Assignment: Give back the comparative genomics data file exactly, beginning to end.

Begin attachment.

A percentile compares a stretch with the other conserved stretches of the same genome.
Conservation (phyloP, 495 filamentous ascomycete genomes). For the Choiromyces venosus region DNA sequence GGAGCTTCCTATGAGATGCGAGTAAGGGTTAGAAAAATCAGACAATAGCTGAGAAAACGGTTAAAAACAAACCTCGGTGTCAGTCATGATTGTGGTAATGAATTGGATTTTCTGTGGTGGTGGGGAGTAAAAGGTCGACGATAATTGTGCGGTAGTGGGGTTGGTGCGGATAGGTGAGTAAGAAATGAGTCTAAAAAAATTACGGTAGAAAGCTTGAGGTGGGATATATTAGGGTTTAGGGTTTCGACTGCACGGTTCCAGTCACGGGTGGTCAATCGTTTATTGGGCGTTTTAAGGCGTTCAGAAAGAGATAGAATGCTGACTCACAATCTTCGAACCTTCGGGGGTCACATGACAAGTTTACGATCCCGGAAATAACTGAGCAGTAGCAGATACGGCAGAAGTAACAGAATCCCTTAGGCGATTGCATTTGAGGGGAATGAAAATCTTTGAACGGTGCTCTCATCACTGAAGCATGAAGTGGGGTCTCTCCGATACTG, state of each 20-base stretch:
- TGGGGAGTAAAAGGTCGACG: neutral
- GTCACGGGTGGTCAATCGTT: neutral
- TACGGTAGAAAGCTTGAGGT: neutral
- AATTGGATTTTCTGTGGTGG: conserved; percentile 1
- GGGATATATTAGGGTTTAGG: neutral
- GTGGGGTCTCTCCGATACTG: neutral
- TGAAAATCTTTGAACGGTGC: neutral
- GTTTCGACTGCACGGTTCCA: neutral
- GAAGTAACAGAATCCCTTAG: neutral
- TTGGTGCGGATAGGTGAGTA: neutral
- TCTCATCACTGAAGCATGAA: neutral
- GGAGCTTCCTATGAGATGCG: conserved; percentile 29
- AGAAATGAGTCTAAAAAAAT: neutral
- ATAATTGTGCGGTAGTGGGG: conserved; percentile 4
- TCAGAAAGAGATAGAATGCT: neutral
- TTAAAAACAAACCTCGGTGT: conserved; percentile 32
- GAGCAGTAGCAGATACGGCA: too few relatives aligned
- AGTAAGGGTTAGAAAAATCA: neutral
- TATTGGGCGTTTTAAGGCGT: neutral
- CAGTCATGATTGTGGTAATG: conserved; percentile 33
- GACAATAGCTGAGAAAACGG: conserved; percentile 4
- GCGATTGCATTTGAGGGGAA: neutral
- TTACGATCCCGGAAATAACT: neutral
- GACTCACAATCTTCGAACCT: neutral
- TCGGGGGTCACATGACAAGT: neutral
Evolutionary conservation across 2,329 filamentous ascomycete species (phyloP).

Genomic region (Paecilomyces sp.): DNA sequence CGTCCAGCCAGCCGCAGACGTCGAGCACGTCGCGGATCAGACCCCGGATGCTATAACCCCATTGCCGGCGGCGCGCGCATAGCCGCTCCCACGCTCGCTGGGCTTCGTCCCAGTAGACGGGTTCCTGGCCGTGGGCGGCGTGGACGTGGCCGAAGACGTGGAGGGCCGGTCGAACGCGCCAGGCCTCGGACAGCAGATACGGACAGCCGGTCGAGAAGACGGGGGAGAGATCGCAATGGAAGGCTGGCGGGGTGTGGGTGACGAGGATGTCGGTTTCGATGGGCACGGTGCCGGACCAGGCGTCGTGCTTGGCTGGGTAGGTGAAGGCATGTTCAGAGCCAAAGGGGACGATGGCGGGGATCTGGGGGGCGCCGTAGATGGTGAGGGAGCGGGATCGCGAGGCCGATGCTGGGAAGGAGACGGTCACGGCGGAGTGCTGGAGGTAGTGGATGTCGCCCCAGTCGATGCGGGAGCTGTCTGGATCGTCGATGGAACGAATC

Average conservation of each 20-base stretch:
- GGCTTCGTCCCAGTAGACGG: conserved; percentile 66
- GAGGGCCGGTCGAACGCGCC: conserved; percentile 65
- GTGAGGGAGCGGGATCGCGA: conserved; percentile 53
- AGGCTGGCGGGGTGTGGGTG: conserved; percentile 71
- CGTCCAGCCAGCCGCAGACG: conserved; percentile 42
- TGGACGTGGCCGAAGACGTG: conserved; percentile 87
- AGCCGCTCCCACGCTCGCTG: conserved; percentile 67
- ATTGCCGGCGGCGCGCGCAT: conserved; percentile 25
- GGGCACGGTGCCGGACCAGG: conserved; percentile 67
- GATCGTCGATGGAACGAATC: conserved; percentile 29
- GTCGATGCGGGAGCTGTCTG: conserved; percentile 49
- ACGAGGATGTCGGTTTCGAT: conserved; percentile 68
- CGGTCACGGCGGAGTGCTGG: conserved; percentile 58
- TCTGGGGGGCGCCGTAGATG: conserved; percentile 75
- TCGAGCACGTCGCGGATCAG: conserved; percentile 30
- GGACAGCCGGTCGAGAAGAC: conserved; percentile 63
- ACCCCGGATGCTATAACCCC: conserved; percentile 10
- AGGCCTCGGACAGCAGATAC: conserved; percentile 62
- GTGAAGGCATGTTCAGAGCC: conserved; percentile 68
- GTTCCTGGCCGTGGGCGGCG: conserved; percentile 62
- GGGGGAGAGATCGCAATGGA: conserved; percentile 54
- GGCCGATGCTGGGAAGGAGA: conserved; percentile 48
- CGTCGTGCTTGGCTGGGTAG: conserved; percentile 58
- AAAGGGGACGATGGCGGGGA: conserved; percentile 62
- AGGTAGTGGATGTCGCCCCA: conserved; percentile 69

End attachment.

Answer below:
A percentile compares a stretch with the other conserved stretches of the same genome.
Conservation (phyloP, 495 filamentous ascomycete genomes). For the Choiromyces venosus region DNA sequence GGAGCTTCCTATGAGATGCGAGTAAGGGTTAGAAAAATCAGACAATAGCTGAGAAAACGGTTAAAAACAAACCTCGGTGTCAGTCATGATTGTGGTAATGAATTGGATTTTCTGTGGTGGTGGGGAGTAAAAGGTCGACGATAATTGTGCGGTAGTGGGGTTGGTGCGGATAGGTGAGTAAGAAATGAGTCTAAAAAAATTACGGTAGAAAGCTTGAGGTGGGATATATTAGGGTTTAGGGTTTCGACTGCACGGTTCCAGTCACGGGTGGTCAATCGTTTATTGGGCGTTTTAAGGCGTTCAGAAAGAGATAGAATGCTGACTCACAATCTTCGAACCTTCGGGGGTCACATGACAAGTTTACGATCCCGGAAATAACTGAGCAGTAGCAGATACGGCAGAAGTAACAGAATCCCTTAGGCGATTGCATTTGAGGGGAATGAAAATCTTTGAACGGTGCTCTCATCACTGAAGCATGAAGTGGGGTCTCTCCGATACTG, state of each 20-base stretch:
- TGGGGAGTAAAAGGTCGACG: neutral
- GTCACGGGTGGTCAATCGTT: neutral
- TACGGTAGAAAGCTTGAGGT: neutral
- AATTGGATTTTCTGTGGTGG: conserved; percentile 1
- GGGATATATTAGGGTTTAGG: neutral
- GTGGGGTCTCTCCGATACTG: neutral
- TGAAAATCTTTGAACGGTGC: neutral
- GTTTCGACTGCACGGTTCCA: neutral
- GAAGTAACAGAATCCCTTAG: neutral
- TTGGTGCGGATAGGTGAGTA: neutral
- TCTCATCACTGAAGCATGAA: neutral
- GGAGCTTCCTATGAGATGCG: conserved; percentile 29
- AGAAATGAGTCTAAAAAAAT: neutral
- ATAATTGTGCGGTAGTGGGG: conserved; percentile 4
- TCAGAAAGAGATAGAATGCT: neutral
- TTAAAAACAAACCTCGGTGT: conserved; percentile 32
- GAGCAGTAGCAGATACGGCA: too few relatives aligned
- AGTAAGGGTTAGAAAAATCA: neutral
- TATTGGGCGTTTTAAGGCGT: neutral
- CAGTCATGATTGTGGTAATG: conserved; percentile 33
- GACAATAGCTGAGAAAACGG: conserved; percentile 4
- GCGATTGCATTTGAGGGGAA: neutral
- TTACGATCCCGGAAATAACT: neutral
- GACTCACAATCTTCGAACCT: neutral
- TCGGGGGTCACATGACAAGT: neutral
Evolutionary conservation across 2,329 filamentous ascomycete species (phyloP).

Genomic region (Paecilomyces sp.): DNA sequence CGTCCAGCCAGCCGCAGACGTCGAGCACGTCGCGGATCAGACCCCGGATGCTATAACCCCATTGCCGGCGGCGCGCGCATAGCCGCTCCCACGCTCGCTGGGCTTCGTCCCAGTAGACGGGTTCCTGGCCGTGGGCGGCGTGGACGTGGCCGAAGACGTGGAGGGCCGGTCGAACGCGCCAGGCCTCGGACAGCAGATACGGACAGCCGGTCGAGAAGACGGGGGAGAGATCGCAATGGAAGGCTGGCGGGGTGTGGGTGACGAGGATGTCGGTTTCGATGGGCACGGTGCCGGACCAGGCGTCGTGCTTGGCTGGGTAGGTGAAGGCATGTTCAGAGCCAAAGGGGACGATGGCGGGGATCTGGGGGGCGCCGTAGATGGTGAGGGAGCGGGATCGCGAGGCCGATGCTGGGAAGGAGACGGTCACGGCGGAGTGCTGGAGGTAGTGGATGTCGCCCCAGTCGATGCGGGAGCTGTCTGGATCGTCGATGGAACGAATC

Average conservation of each 20-base stretch:
- GGCTTCGTCCCAGTAGACGG: conserved; percentile 66
- GAGGGCCGGTCGAACGCGCC: conserved; percentile 65
- GTGAGGGAGCGGGATCGCGA: conserved; percentile 53
- AGGCTGGCGGGGTGTGGGTG: conserved; percentile 71
- CGTCCAGCCAGCCGCAGACG: conserved; percentile 42
- TGGACGTGGCCGAAGACGTG: conserved; percentile 87
- AGCCGCTCCCACGCTCGCTG: conserved; percentile 67
- ATTGCCGGCGGCGCGCGCAT: conserved; percentile 25
- GGGCACGGTGCCGGACCAGG: conserved; percentile 67
- GATCGTCGATGGAACGAATC: conserved; percentile 29
- GTCGATGCGGGAGCTGTCTG: conserved; percentile 49
- ACGAGGATGTCGGTTTCGAT: conserved; percentile 68
- CGGTCACGGCGGAGTGCTGG: conserved; percentile 58
- TCTGGGGGGCGCCGTAGATG: conserved; percentile 75
- TCGAGCACGTCGCGGATCAG: conserved; percentile 30
- GGACAGCCGGTCGAGAAGAC: conserved; percentile 63
- ACCCCGGATGCTATAACCCC: conserved; percentile 10
- AGGCCTCGGACAGCAGATAC: conserved; percentile 62
- GTGAAGGCATGTTCAGAGCC: conserved; percentile 68
- GTTCCTGGCCGTGGGCGGCG: conserved; percentile 62
- GGGGGAGAGATCGCAATGGA: conserved; percentile 54
- GGCCGATGCTGGGAAGGAGA: conserved; percentile 48
- CGTCGTGCTTGGCTGGGTAG: conserved; percentile 58
- AAAGGGGACGATGGCGGGGA: conserved; percentile 62
- AGGTAGTGGATGTCGCCCCA: conserved; percentile 69